As I’m in early sobriety, I’m really careful about whom I tell. I have an online presence as an alcoholic in recovery, and assume the chances of my boss reading this shit are slim to none. They’re insignificant.

Only when I get to around five years of sobriety, if that day comes—knock on wood and take it one day at a time, yada yada yada—will I consider whether I want to be a White Knight, or that dude who upon meeting a new colleague immediately tells them they once crashed their car into a tree while simultaneously pissing themselves, and that’s not even the funny part.

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Merry this Christmas

Dan still hasn’t see Home Alone without getting shitfaced. But at least he got a hell of a new sobriety date.

I failed to stay sober at Christmas. One Saturday afternoon in December I floated the idea about getting drunk one last time to my girlfriend. I’d been thinking about drinking again, I told her.

It would just be the one time, to experience that rich feeling of being merry—in both meanings of the word: slightly drunk, and feeling good about Christmas—with a tree in the living room and decorations that don’t blend well with color palette selected for the room as we watched a Christmas movie.

“I only slept with a hooker the one time. I swear!”

Of course, as soon as I mentioned it to her, we didn’t sit down and have a rational conversation about if it would be successful, if it was worth it to throw away five months’ sobriety for one evening of merriness, or even if we would like Krampus on our fifth or sixth viewing. Instead, we slunk off to different corners of the apartment and quietly obsessed about it.

Half an hour later we returned to each other’s company and by the look on her face I knew we’d come to the same decision: We would do it, and sobriety would be just where we left it when we would wake up the next day.

We could pick it up again with ease, like a convict picks up a sharpened spoon and stabs the leader of a rival gang, in some sort of power play, or just because he was bored that day in the yard.

Testosterone leaves one pensive.

That shit would come natural to us, because we’d already rode that bucking bronco for five months, so getting back on it wouldn’t be alien to us.

We promised each other multiple times it would only be a slip, and not a full-on relapse (I’d recently read the difference between the two on a sobriety blog.) I think me may have even high-fived each other.

Jesus, when I think about it, we were happy as a rapist in a whorehouse about falling off the wagon for one evening.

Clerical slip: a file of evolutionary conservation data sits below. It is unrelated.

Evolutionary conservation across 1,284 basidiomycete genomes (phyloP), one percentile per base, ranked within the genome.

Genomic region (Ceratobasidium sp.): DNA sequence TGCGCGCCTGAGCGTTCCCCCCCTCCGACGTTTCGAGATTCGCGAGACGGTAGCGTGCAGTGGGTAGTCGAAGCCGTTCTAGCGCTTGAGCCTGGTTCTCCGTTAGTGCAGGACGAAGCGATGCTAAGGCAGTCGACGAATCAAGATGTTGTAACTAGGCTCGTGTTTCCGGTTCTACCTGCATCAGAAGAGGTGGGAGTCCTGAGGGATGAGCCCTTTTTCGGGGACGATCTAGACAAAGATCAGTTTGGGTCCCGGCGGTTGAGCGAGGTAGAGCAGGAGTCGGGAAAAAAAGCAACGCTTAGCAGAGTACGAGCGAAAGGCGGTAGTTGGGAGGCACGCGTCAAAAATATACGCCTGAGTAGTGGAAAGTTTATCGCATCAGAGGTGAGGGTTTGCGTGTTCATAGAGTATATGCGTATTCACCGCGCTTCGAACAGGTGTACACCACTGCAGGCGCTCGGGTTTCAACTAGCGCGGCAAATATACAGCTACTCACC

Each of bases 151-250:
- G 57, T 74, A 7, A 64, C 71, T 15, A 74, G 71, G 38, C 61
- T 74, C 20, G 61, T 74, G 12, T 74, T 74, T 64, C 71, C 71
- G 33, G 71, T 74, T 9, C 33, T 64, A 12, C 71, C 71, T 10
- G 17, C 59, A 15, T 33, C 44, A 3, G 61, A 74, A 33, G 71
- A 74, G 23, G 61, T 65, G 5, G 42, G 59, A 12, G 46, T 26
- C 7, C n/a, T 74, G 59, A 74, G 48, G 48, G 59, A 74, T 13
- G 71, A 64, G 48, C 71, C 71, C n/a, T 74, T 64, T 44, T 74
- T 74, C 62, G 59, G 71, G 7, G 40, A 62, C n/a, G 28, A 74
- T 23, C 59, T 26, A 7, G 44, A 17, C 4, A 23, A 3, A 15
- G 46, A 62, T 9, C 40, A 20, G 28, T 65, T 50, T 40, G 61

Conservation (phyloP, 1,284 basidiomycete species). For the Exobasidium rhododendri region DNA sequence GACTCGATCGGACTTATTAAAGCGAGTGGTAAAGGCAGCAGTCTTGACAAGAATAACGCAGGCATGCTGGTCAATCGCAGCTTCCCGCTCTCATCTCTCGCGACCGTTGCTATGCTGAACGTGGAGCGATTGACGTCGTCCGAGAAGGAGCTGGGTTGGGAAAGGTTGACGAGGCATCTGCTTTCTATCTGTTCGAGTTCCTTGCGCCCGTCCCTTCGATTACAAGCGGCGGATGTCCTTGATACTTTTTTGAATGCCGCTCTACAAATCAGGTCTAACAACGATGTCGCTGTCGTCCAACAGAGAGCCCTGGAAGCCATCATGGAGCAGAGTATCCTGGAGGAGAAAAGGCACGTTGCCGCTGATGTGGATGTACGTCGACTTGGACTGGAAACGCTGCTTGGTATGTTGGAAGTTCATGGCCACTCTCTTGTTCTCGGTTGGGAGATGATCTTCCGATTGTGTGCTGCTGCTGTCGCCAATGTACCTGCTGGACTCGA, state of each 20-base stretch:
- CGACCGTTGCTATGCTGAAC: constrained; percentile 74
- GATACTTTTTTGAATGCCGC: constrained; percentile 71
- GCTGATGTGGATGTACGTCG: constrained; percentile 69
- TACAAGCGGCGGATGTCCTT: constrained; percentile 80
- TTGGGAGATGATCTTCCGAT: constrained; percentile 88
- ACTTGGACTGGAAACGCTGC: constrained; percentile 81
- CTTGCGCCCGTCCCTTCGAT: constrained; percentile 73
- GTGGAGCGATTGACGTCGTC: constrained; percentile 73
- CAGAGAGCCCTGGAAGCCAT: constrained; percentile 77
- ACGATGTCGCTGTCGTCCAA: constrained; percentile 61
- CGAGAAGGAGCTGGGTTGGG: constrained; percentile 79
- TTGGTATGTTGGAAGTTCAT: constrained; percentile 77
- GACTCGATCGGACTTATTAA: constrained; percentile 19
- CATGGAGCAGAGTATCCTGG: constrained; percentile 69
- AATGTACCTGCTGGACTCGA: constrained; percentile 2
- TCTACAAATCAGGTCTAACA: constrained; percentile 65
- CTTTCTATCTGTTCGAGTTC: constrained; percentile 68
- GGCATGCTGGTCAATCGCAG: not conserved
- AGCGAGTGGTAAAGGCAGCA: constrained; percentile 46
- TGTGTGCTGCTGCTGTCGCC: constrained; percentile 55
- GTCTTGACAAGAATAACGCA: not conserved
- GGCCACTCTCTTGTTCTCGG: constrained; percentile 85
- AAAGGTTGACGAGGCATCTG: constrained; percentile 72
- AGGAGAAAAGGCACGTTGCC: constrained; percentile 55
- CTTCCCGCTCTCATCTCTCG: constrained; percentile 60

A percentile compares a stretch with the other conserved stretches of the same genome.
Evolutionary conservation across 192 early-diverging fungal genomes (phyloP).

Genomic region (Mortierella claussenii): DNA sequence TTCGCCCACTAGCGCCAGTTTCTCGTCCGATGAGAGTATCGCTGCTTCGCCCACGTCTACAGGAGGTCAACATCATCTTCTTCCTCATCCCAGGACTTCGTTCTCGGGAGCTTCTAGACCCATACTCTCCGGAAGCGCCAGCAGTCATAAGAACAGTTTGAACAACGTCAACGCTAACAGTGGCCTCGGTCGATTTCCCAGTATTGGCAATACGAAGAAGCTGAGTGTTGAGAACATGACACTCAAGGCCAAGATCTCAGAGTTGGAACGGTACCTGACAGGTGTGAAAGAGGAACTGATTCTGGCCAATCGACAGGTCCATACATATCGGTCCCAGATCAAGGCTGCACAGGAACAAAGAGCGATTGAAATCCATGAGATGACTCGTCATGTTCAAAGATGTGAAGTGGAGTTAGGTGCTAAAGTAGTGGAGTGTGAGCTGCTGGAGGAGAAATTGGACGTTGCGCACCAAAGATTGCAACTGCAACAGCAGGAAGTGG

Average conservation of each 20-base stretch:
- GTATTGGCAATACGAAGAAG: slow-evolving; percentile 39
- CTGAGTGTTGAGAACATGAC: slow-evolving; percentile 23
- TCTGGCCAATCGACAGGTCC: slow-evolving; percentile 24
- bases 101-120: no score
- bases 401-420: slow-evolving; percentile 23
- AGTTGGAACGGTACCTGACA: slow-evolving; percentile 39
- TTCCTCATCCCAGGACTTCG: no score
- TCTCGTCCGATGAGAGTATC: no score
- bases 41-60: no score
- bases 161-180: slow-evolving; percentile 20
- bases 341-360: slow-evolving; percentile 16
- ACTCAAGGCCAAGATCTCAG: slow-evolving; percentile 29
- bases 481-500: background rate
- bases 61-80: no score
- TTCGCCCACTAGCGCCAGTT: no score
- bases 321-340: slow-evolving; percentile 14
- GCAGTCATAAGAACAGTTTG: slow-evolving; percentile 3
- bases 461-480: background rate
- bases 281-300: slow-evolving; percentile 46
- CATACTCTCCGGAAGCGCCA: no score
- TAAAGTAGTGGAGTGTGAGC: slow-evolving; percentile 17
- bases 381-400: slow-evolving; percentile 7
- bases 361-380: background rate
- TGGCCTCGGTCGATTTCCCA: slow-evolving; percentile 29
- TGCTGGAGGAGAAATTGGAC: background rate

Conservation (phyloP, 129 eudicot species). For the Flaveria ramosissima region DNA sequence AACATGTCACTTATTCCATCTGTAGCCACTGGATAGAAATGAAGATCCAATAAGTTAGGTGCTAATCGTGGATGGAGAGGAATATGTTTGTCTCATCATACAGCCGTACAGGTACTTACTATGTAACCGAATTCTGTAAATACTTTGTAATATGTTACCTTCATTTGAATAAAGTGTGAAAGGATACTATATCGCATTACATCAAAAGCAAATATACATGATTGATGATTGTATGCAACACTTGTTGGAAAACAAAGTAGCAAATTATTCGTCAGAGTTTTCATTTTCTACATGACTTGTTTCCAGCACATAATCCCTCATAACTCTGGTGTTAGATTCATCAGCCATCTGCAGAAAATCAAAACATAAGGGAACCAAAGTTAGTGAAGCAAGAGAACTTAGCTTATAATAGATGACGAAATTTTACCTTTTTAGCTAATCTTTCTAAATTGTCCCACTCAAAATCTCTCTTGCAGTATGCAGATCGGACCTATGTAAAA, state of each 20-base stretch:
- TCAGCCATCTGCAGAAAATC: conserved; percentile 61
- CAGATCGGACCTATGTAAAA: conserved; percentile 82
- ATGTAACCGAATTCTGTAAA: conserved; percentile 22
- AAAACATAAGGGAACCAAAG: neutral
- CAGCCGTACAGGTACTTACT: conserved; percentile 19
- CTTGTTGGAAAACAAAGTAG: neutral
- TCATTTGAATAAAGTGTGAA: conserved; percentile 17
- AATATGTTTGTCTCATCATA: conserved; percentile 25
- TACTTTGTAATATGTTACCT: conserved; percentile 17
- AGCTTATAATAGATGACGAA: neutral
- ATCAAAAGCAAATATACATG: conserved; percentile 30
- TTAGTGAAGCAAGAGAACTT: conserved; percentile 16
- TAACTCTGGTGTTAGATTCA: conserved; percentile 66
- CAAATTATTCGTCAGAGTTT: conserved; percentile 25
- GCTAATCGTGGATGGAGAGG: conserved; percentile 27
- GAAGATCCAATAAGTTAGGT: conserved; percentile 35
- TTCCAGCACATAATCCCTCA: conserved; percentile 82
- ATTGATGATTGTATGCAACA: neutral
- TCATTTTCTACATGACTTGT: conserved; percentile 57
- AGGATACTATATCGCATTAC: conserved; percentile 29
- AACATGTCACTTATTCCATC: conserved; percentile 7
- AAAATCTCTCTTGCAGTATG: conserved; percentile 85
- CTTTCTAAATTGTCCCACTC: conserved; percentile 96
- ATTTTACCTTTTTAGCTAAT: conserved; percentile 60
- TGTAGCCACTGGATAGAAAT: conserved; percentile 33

christmas-2971961_640 (1).jpg
Like this, but about hops.


But long hikes start with the small acts of putting on your boots and jacket and making a couple PB and J sandwiches, and relapses in sobriety start off with little conversations like the one above, whether or not you’re determined to restrict them just to a slip.

Turns out Krampus is nowhere near as good as we remembered it, and that cinemas are open on Christmas Day in Norway and that bottles of wine bought from there cost around four times as much as they do in a store. I also learned that I’m willing to pay that much to sip wine as I fucked up yet another Christmas Day turkey.


The couple weeks after that ‘one evening’ were a blur of cheap wine, Robin Williams-strength gin and tonics, and saccharin Christmas movies and music, until I reached a low low enough to inspire me to start collecting chips again. On the plus side, I finally managed to experience my first New Year’s Eve without drunkenly mumbling the lyrics to ‘Auld Lang Syne’ to my family in FaceTime conversations.

Here are a couple of takeaways from this experience:

  1. Not one evening have I gone to bed having regretted not drinking—including New Year’s Eve. Conversely, every morning I wake up with a hangover I’ve regretted drinking the night before. It might sound like an AA cliché, but it’s true.
  2. A great way to spend your New Year’s Eve sober is outside of your home, wandering the streets, watching other people’s fireworks and thinking about how shitty the drunk people you come across are going to feel when their bottle of champagne comes back to bite them in the ass. We chose to go sledging instead of viewing them from our balcony—the fireworks, that is. We looked like lunatics—both adult, neither drunk—partaking in an activity traditionally thought as enjoyment solely for families, but we had a hell of a time.

Another one big plus from this experience is that I’ve got one hell of a sobriety date, instead of some obscure date in August no one gives a fuck about. Next New Year’s Eve, I’ll be celebrating both the end of a calendar year and a year drinking cola through a straw on Saturday evenings instead of playing air guitar to eighties hair metal. But I’m getting ahead of myself—I’m only six days in.